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Pip stays away from Joe and Biddy's house and the forge, but walks around town, enjoying the admiring looks he gets from his past neighbors. This pleasant walk is disturbed by the Trabb boy who makes fun of Pip, imitating the snobbish way he walks and barking out, "Don't know yah!" to onlookers.
Pip continues to make decisions based on how he thinks society wants him to act -- he does not visit Joe and Biddy while he is home -- but as readers we recognize the fact that he feels guilt and shame about these decisions. Unlike Estella, Pip seems to wear his guilt on his sleeve, but his guilt shows him to have a conscience at least. Dickens uses guilt in Pip -- who seems to be the only one in the novel who experiences it -- to signal moments when Pip feels himself acting against his nature.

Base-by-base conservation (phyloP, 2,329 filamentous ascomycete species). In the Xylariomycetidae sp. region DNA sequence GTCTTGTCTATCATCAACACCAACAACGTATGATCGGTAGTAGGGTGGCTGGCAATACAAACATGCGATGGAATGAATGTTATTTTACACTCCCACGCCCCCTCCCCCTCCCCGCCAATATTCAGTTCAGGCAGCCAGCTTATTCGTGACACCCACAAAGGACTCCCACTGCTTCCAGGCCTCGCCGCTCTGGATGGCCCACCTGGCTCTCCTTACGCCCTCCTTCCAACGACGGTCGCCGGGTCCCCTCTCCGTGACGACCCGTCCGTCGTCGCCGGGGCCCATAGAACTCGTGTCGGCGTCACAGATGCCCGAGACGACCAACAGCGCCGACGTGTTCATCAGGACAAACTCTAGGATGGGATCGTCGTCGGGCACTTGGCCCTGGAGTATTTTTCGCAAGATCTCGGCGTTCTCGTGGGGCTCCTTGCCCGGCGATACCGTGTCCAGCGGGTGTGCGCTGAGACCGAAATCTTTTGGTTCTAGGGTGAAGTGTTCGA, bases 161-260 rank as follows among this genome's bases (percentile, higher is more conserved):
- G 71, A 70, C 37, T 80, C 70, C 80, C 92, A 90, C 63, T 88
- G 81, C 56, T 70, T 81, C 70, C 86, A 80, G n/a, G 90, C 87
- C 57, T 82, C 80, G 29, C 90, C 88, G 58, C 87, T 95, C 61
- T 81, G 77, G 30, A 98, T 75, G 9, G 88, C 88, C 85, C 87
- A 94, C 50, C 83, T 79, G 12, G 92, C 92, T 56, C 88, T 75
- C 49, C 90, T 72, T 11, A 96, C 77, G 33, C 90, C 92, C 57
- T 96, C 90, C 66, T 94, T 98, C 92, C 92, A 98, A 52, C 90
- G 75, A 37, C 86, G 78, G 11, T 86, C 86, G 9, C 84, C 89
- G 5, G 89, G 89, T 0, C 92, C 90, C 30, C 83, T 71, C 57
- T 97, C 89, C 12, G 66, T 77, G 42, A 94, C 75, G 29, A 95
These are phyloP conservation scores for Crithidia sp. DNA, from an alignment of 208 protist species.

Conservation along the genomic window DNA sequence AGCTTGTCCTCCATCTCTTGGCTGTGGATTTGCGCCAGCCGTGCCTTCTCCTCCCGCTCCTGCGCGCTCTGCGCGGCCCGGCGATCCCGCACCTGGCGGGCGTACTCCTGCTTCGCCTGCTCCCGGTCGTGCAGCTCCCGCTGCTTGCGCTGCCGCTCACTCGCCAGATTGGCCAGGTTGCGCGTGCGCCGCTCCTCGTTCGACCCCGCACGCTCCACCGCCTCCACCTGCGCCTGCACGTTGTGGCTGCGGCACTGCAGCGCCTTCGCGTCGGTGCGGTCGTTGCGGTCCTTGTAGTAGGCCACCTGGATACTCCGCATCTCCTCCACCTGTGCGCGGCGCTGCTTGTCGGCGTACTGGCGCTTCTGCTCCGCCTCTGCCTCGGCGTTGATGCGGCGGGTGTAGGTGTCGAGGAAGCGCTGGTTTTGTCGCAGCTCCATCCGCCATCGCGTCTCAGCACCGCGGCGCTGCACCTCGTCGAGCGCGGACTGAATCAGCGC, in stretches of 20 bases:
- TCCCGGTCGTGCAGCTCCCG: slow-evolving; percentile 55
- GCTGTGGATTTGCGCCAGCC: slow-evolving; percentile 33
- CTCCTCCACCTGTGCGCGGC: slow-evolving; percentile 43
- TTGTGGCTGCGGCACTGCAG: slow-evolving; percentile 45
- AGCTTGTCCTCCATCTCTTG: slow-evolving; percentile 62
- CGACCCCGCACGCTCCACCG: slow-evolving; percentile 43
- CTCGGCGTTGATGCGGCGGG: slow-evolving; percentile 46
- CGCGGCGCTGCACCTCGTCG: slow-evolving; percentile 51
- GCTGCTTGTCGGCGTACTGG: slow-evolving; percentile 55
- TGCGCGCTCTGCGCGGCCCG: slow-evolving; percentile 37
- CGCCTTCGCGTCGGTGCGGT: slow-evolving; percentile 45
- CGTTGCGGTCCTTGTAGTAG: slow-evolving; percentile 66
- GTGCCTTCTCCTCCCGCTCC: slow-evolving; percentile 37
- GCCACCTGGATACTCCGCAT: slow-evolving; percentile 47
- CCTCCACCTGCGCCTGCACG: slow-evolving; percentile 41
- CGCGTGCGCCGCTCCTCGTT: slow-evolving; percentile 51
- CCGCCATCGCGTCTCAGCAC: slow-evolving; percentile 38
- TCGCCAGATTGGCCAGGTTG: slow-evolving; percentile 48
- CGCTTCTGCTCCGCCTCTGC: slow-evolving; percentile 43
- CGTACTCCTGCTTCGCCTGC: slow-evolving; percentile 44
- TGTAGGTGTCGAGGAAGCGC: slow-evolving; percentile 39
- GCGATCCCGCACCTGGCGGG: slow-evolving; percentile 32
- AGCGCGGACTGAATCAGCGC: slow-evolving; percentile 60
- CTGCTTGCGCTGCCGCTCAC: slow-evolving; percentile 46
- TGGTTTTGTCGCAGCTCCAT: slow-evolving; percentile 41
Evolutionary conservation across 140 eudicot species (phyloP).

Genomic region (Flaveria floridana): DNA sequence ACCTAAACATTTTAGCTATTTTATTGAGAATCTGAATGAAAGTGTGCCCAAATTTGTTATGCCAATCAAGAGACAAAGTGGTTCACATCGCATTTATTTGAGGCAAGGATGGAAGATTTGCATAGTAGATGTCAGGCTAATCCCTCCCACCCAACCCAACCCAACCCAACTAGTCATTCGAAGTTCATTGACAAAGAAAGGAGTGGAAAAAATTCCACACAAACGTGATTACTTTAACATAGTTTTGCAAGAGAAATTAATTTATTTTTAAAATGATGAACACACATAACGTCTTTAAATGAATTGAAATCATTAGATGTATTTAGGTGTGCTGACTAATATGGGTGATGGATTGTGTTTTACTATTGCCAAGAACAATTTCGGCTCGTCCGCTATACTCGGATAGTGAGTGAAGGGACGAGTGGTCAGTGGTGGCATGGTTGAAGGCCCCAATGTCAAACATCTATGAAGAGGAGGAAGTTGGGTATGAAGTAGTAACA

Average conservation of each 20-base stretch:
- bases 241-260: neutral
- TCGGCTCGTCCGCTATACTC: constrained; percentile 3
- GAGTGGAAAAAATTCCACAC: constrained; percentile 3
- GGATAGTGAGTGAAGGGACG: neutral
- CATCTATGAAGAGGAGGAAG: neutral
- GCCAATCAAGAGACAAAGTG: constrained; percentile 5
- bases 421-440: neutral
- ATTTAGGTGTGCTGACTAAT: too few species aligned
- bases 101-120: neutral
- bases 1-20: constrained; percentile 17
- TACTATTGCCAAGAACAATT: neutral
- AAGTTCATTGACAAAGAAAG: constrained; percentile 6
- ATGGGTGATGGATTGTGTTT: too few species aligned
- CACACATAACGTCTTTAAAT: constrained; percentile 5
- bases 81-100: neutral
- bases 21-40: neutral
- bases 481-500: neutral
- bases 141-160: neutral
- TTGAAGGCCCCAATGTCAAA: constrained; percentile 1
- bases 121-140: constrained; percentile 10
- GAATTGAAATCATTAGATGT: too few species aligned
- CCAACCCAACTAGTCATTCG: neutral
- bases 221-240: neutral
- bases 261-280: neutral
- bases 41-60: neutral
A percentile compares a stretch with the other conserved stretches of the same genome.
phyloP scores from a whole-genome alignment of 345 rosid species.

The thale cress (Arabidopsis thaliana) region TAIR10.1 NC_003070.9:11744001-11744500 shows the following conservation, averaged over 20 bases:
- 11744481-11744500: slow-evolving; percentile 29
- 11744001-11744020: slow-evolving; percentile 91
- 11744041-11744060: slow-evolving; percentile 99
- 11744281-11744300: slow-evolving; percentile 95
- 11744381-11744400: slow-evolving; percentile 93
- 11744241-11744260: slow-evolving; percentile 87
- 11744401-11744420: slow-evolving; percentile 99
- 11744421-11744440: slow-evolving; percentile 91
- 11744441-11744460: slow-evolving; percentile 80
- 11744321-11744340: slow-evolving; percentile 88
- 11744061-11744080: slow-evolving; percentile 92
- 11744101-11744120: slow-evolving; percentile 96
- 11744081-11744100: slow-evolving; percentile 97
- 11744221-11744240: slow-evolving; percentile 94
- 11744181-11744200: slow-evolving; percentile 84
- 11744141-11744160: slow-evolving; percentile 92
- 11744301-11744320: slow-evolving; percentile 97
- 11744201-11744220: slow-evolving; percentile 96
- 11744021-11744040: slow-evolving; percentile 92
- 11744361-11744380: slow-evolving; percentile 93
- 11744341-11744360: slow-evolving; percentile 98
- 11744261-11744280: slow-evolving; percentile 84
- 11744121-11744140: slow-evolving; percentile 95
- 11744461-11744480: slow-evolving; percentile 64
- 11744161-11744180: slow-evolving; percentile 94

The Trabb boy's pranks nail Pip's shame right on the head, and his antics reflect what is going on in Pip's conscious. Pip feels he has become a parody, a proud peacock who "doesn't know yah." At the same time, Pip confesses to Herbert that he cannot let it go. He desires Estella deeply and can't seem to shake her. As long as he tries to be the person that Estella -- and society -- want, he will be acting against his nature.